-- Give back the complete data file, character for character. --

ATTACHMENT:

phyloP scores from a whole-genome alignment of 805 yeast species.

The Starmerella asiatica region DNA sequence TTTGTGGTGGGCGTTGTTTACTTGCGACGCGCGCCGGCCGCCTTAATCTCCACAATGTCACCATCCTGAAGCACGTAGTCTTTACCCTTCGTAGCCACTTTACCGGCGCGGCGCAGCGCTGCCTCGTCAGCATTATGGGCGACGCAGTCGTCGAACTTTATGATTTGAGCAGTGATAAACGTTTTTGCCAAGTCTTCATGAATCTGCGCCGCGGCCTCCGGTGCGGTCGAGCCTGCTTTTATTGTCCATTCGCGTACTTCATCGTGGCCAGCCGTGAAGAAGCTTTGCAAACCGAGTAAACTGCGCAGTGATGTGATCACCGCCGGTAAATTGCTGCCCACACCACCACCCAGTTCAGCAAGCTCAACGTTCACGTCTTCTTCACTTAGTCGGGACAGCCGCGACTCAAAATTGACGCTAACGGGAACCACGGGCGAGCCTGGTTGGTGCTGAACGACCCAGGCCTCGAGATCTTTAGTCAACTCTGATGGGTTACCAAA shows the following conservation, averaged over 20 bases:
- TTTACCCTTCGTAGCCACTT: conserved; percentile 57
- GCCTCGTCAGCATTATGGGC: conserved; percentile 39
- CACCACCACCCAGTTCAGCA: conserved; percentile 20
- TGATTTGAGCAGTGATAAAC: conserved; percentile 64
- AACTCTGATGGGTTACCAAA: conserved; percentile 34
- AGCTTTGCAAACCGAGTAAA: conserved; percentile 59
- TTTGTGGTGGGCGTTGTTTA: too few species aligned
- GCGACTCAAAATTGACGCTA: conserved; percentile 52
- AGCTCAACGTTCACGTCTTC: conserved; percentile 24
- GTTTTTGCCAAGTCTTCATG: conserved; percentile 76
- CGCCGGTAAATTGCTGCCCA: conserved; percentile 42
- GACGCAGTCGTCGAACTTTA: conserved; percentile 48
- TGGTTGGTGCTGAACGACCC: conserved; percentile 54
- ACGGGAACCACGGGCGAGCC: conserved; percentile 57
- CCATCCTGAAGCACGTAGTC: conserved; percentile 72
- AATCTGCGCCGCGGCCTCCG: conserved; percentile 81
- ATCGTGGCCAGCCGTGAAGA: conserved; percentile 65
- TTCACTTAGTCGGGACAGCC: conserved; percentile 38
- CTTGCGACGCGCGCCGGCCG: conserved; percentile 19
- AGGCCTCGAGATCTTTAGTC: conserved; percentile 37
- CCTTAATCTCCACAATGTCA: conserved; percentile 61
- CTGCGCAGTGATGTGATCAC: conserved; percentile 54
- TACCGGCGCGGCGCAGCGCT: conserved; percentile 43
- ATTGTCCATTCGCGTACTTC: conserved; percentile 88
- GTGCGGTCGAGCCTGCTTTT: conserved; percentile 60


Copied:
phyloP scores from a whole-genome alignment of 805 yeast species.

The Starmerella asiatica region DNA sequence TTTGTGGTGGGCGTTGTTTACTTGCGACGCGCGCCGGCCGCCTTAATCTCCACAATGTCACCATCCTGAAGCACGTAGTCTTTACCCTTCGTAGCCACTTTACCGGCGCGGCGCAGCGCTGCCTCGTCAGCATTATGGGCGACGCAGTCGTCGAACTTTATGATTTGAGCAGTGATAAACGTTTTTGCCAAGTCTTCATGAATCTGCGCCGCGGCCTCCGGTGCGGTCGAGCCTGCTTTTATTGTCCATTCGCGTACTTCATCGTGGCCAGCCGTGAAGAAGCTTTGCAAACCGAGTAAACTGCGCAGTGATGTGATCACCGCCGGTAAATTGCTGCCCACACCACCACCCAGTTCAGCAAGCTCAACGTTCACGTCTTCTTCACTTAGTCGGGACAGCCGCGACTCAAAATTGACGCTAACGGGAACCACGGGCGAGCCTGGTTGGTGCTGAACGACCCAGGCCTCGAGATCTTTAGTCAACTCTGATGGGTTACCAAA shows the following conservation, averaged over 20 bases:
- TTTACCCTTCGTAGCCACTT: conserved; percentile 57
- GCCTCGTCAGCATTATGGGC: conserved; percentile 39
- CACCACCACCCAGTTCAGCA: conserved; percentile 20
- TGATTTGAGCAGTGATAAAC: conserved; percentile 64
- AACTCTGATGGGTTACCAAA: conserved; percentile 34
- AGCTTTGCAAACCGAGTAAA: conserved; percentile 59
- TTTGTGGTGGGCGTTGTTTA: too few species aligned
- GCGACTCAAAATTGACGCTA: conserved; percentile 52
- AGCTCAACGTTCACGTCTTC: conserved; percentile 24
- GTTTTTGCCAAGTCTTCATG: conserved; percentile 76
- CGCCGGTAAATTGCTGCCCA: conserved; percentile 42
- GACGCAGTCGTCGAACTTTA: conserved; percentile 48
- TGGTTGGTGCTGAACGACCC: conserved; percentile 54
- ACGGGAACCACGGGCGAGCC: conserved; percentile 57
- CCATCCTGAAGCACGTAGTC: conserved; percentile 72
- AATCTGCGCCGCGGCCTCCG: conserved; percentile 81
- ATCGTGGCCAGCCGTGAAGA: conserved; percentile 65
- TTCACTTAGTCGGGACAGCC: conserved; percentile 38
- CTTGCGACGCGCGCCGGCCG: conserved; percentile 19
- AGGCCTCGAGATCTTTAGTC: conserved; percentile 37
- CCTTAATCTCCACAATGTCA: conserved; percentile 61
- CTGCGCAGTGATGTGATCAC: conserved; percentile 54
- TACCGGCGCGGCGCAGCGCT: conserved; percentile 43
- ATTGTCCATTCGCGTACTTC: conserved; percentile 88
- GTGCGGTCGAGCCTGCTTTT: conserved; percentile 60